3. You need to be a teacher in order to make certain comments. You specifically asked for the slowest set of children, those who were in need of remedial work...did you expect that they were going to master all the concepts after you have done only four days of interactions? I think not. The children you dealt with were just a small percentage of the whole Grade five going into six population...Your comment is insulting to all the children of Duckenfield Primary School, as well as the teachers and parents. Next time, think before you write! You also failed to mention that this was in partial fulfillment of your studies. As a teacher of the noble institution that you are blemishing, I am deeply offended and you need to understand that your colleagues with whom you came were students at the institution...there are many, many outstanding students in the group, not just those who you describe as being unfocused.

  4. Anonymous, thanks for your comment.

    I don't think I need to be a teacher to make an observation and write about it. Because I am not a teacher my perspective will be different from yours, possibly misinformed, but definitely not invalid.

    My surprise that the students didn't understand some rudimentary principles has nothing to do with the fact that I had taught them only a few days earlier- I spoke with a grade two teacher in St. Mary who told me she makes an effort to cover these topics at that stage. I knew it was not the first time that these students had studied the material.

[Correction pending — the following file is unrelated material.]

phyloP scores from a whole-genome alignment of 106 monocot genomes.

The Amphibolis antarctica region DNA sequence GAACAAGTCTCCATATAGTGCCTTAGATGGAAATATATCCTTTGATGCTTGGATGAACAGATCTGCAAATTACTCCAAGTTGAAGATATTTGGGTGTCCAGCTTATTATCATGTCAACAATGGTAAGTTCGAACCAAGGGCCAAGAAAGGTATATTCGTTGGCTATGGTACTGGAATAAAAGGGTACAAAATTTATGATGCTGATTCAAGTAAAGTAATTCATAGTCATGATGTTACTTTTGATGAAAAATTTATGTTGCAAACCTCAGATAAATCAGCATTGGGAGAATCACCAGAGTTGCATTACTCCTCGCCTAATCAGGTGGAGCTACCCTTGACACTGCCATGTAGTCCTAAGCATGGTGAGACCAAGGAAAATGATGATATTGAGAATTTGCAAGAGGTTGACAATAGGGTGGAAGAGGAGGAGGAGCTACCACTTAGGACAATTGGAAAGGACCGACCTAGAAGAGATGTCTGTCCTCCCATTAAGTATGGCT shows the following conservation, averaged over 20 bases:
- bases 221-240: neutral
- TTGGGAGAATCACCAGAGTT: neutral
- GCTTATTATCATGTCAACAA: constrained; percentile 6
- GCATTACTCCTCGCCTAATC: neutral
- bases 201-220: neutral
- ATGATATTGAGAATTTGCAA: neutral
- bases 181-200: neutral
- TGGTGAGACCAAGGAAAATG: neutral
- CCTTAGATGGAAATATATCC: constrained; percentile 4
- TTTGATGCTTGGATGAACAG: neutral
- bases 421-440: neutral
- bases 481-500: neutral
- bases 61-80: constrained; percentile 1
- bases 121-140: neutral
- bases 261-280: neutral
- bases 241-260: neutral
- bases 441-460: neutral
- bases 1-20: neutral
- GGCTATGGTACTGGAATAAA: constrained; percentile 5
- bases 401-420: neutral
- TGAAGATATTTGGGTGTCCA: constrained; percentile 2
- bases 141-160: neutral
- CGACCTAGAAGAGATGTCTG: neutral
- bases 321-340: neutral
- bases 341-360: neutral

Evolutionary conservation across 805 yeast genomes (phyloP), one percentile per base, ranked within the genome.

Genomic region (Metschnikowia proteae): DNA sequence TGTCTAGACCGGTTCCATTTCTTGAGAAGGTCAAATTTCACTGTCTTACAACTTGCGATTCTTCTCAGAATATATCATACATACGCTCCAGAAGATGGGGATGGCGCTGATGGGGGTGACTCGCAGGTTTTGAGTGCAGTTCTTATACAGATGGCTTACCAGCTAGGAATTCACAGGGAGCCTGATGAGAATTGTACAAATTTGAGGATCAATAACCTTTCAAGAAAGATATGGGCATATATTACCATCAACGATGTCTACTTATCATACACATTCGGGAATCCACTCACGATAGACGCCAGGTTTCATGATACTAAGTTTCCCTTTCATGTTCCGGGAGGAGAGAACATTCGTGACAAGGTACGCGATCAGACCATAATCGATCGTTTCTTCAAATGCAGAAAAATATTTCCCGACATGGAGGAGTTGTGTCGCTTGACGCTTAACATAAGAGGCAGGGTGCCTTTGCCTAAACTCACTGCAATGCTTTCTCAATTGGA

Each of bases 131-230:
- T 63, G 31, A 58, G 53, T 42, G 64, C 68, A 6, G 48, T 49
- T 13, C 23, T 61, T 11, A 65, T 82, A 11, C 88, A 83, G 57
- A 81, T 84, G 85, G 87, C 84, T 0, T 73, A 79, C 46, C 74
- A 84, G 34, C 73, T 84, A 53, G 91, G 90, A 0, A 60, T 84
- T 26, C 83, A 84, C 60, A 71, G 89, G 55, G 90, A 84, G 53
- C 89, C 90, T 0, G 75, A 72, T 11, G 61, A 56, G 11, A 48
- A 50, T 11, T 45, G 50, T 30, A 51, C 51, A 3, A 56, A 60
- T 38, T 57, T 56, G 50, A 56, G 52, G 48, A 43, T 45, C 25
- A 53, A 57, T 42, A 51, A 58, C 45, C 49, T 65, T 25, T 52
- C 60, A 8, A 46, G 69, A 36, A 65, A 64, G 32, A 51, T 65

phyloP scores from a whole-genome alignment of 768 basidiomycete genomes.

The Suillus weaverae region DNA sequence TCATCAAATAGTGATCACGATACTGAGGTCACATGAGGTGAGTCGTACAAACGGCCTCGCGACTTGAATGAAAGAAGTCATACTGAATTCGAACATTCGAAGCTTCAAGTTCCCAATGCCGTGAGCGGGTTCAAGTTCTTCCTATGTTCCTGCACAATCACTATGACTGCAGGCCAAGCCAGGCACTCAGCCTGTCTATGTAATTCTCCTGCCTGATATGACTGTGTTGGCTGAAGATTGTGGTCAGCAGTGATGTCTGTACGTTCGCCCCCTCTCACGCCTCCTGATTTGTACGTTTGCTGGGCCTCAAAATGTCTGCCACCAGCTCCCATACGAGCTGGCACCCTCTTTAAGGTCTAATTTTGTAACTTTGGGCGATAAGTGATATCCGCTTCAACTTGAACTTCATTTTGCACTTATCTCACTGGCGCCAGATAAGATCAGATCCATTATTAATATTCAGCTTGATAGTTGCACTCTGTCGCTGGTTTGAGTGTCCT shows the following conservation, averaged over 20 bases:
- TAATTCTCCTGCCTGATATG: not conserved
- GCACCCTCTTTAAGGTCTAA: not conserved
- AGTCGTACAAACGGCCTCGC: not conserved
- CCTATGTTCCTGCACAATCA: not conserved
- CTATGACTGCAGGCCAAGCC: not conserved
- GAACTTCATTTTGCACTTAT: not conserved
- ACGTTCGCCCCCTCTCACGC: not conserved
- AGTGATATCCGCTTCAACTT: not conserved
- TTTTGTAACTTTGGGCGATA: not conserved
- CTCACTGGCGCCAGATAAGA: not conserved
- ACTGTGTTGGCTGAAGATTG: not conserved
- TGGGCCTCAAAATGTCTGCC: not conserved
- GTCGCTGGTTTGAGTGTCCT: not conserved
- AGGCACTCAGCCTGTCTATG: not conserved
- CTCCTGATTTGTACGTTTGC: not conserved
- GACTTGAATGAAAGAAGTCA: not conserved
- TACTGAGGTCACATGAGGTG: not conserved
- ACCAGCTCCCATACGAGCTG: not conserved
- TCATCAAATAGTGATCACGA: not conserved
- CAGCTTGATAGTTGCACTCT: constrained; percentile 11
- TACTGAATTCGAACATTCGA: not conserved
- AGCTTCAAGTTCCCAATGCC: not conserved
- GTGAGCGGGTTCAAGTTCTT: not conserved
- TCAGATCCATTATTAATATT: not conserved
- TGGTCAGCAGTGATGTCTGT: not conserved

I made no attempt to generalize that all the students at the school had the same proficiency in all subjects. Note well, I said that I was a teacher of English, and I made no comment about the quality of the education received by students at the institution- because i have no basis on which to make such comments. Some of the students were brilliant. I never denied that.

    Your anger is misplaced and needs to be refocused. Perhaps you feel that the competency of the students reflects directly on the extent of your efforts, so you feel compelled to retaliate against my stinging commentary- but that is not my view. This piece is a commentary on the state of education in Jamaica. The lack of infrastructure. The challenges teachers face in the classroom. The lack of sufficient support services for children who need remedial help. The work that needs to be done to ensure that those students who struggle will be ready for high school, and for the working world. This has nothing to do with you. I would never suggest that teachers at the school do not work hard enough. Note how I ended the piece!